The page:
Just a scare on the square but response was impressive
When last we left you perusing this space on Friday, you might remember we were pontificating on "the most beautiful place in Putnam County."
Amidst it all, we were offering the opinion that looking out my little window on the world above Franklin and Jackson streets presents a view like none other.
And Tuesday afternoon that couldn't have been more correct. After all, the view from the top floor of the Banner Graphic building, overlooking the north and west sides of the courthouse square, proved instantly intriguing on an otherwise routine Tuesday afternoon.
For a little before 3 p.m., diverting our attention from computer screen, laptop and cell phone, we glanced out to see the north side of the courthouse square blocked off by Deputy Danny Wallace's sheriff's department car and emergency personnel as far as the eye could see.
A Greencastle fire truck had cordoned off the other end of Franklin Street as firefighters, City Police officers and more deputies milled about.
Meanwhile, gawkers began to mass along the landing outside the north-side doors of the courthouse. Downtown business people stopped in their tracks.
Not since the hotdog cart landed on the south side of the square had there been such a clamor downtown. Passersby craned their necks to try to see what was happening. A semi rumbling through the downtown partly obscured our viewpoint as we strained to make sense of what lay before us.
When the diesel smoke cleared, the view from the catbird seat here on the northwest corner of this crucible revealed activity within the renovated structure on the opposite corner at 24 W. Franklin.
Veteran GPD officer Sgt. Terry Eastham could be seen inside, and as he made his way back out, he gave a big thumbs-up to all those on the street.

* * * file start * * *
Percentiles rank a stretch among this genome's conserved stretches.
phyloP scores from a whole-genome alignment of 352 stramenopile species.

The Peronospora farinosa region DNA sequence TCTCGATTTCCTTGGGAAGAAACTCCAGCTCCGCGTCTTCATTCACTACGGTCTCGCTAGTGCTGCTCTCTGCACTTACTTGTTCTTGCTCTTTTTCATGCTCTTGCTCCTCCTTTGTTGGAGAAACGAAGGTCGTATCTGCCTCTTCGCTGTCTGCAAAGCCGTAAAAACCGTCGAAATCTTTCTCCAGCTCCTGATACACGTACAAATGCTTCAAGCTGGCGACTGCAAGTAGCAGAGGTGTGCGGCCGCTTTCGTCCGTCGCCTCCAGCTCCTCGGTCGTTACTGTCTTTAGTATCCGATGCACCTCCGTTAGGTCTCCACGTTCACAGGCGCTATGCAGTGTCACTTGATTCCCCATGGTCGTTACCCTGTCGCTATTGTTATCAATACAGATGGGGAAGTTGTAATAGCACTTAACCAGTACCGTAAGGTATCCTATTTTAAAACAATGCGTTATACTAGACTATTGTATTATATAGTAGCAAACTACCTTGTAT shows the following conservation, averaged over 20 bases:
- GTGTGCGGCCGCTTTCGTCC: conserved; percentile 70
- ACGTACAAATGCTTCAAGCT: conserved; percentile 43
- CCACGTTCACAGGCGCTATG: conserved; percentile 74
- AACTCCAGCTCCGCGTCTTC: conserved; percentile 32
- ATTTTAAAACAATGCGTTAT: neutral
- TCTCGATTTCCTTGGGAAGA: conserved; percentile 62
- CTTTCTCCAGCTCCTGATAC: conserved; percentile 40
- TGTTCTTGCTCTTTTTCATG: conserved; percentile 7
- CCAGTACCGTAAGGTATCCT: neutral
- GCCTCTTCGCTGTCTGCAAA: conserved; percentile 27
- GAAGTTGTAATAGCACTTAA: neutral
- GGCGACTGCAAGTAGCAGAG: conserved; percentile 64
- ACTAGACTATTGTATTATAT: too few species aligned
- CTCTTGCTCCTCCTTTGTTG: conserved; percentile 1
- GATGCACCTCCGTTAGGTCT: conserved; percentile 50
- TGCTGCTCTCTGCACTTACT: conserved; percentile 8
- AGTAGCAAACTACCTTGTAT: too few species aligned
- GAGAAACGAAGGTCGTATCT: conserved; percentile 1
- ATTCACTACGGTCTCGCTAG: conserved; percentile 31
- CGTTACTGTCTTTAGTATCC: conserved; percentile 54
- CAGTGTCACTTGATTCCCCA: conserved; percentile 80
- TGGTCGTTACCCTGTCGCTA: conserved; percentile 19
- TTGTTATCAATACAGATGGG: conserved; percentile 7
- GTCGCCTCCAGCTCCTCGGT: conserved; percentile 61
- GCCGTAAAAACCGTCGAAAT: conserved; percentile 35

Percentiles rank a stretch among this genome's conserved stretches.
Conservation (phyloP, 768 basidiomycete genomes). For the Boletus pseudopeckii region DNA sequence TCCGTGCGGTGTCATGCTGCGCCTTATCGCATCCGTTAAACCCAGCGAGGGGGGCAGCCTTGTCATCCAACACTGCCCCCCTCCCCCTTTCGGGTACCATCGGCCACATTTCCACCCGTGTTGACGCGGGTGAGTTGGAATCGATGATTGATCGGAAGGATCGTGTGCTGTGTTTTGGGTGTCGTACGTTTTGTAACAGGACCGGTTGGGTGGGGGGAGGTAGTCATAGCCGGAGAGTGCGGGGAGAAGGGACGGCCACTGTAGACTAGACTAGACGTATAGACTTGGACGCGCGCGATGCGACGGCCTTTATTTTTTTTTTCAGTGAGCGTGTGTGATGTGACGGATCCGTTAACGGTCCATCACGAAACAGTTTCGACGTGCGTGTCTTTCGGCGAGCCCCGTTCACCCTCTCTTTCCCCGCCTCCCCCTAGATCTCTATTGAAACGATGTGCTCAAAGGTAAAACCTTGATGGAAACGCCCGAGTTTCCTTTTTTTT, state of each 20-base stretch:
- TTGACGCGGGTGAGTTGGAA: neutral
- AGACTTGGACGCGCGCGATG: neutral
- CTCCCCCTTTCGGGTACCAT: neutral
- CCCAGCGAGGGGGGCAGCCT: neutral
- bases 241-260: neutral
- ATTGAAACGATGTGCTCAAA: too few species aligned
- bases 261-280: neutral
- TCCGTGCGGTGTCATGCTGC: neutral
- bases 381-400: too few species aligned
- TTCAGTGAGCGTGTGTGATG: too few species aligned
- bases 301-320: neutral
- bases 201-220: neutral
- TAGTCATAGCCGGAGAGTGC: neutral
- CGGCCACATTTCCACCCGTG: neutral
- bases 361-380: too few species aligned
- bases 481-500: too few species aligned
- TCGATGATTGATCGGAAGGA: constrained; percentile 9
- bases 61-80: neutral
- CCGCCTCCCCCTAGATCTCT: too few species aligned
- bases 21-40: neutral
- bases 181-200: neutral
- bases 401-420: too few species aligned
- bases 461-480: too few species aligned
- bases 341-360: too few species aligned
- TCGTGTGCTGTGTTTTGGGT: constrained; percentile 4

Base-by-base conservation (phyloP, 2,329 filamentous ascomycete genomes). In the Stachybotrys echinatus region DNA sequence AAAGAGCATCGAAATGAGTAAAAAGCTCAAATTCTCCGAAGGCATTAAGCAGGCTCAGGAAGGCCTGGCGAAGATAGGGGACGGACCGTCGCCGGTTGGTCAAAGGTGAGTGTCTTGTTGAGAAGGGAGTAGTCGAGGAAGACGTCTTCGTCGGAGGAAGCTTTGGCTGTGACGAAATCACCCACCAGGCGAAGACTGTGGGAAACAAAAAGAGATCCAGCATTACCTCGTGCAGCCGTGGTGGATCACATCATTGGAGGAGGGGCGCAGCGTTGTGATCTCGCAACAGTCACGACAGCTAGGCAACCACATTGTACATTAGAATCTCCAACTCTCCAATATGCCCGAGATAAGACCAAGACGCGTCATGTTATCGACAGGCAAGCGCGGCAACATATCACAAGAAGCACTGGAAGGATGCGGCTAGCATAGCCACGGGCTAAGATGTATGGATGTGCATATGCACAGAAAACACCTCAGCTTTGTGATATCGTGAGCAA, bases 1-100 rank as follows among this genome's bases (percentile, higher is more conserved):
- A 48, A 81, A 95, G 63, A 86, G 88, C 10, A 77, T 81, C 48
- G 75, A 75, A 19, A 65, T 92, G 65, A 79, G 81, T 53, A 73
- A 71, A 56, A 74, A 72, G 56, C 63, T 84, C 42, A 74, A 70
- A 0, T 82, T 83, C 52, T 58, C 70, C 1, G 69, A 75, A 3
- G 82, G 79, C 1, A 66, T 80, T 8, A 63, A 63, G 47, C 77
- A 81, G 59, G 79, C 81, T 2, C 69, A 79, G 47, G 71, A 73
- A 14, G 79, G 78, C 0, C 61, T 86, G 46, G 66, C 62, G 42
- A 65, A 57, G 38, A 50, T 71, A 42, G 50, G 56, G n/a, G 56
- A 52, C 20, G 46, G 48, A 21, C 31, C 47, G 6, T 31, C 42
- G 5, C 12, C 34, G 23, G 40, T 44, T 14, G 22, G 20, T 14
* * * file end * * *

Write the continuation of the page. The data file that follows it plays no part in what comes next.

"Nothing newsworthy," Eastham assured us a few moments later.
Yet, it was indeed newsworthy.
Newsworthy to know that our police and fire officials take things seriously.
Newsworthy to know they respond quickly and en masse when needed in an emergency, real or imagined.
Thankfully, in this instance, it was all a misunderstanding.
A downtown building owner, carrying a briefcase out to his vehicle, had apparently stopped to chat with another person and reportedly set the case on the ground as they carried on a conversation.
Moments later he jumped in his vehicle and unsuspectingly drove away from what would become an uneasy scene that spawned at least a few anxious moments.
For the unattended briefcase sparked alarm -- as it probably well should in 21st-century, "see-something, say-something" America.
Somebody saw something all right, and called the authorities, who responded quickly and professionally, ever uncertain whether it was indeed a briefcase disguised as a bomb or just an unattended tote with the remnants of Tuesday's baloney sandwich lunch inside.
"Nobody wanted to look at it, so I did," Sgt. Eastham said in jest, able to lighten the mood in the aftermath of what was now clearly a false alarm and a successful impromptu training session.
"Just an empty briefcase," the officer offered. "He was talking to someone, set it down and drove off and left it."
Left it to be observed by at least three City Police units, several Sheriff's Department personnel, including those already at the courthouse on other missions, a passing state trooper and three city firefighters.
Granted, it all seems so trivial now. So non-newsworthy from our sanctuary a couple floors above the action.
Yet when you digest the individual actions involved, you have to do as Sgt. Eastham did while leaving that corner building: Give it nothing but a big thumbs-up.
That's the view from here ...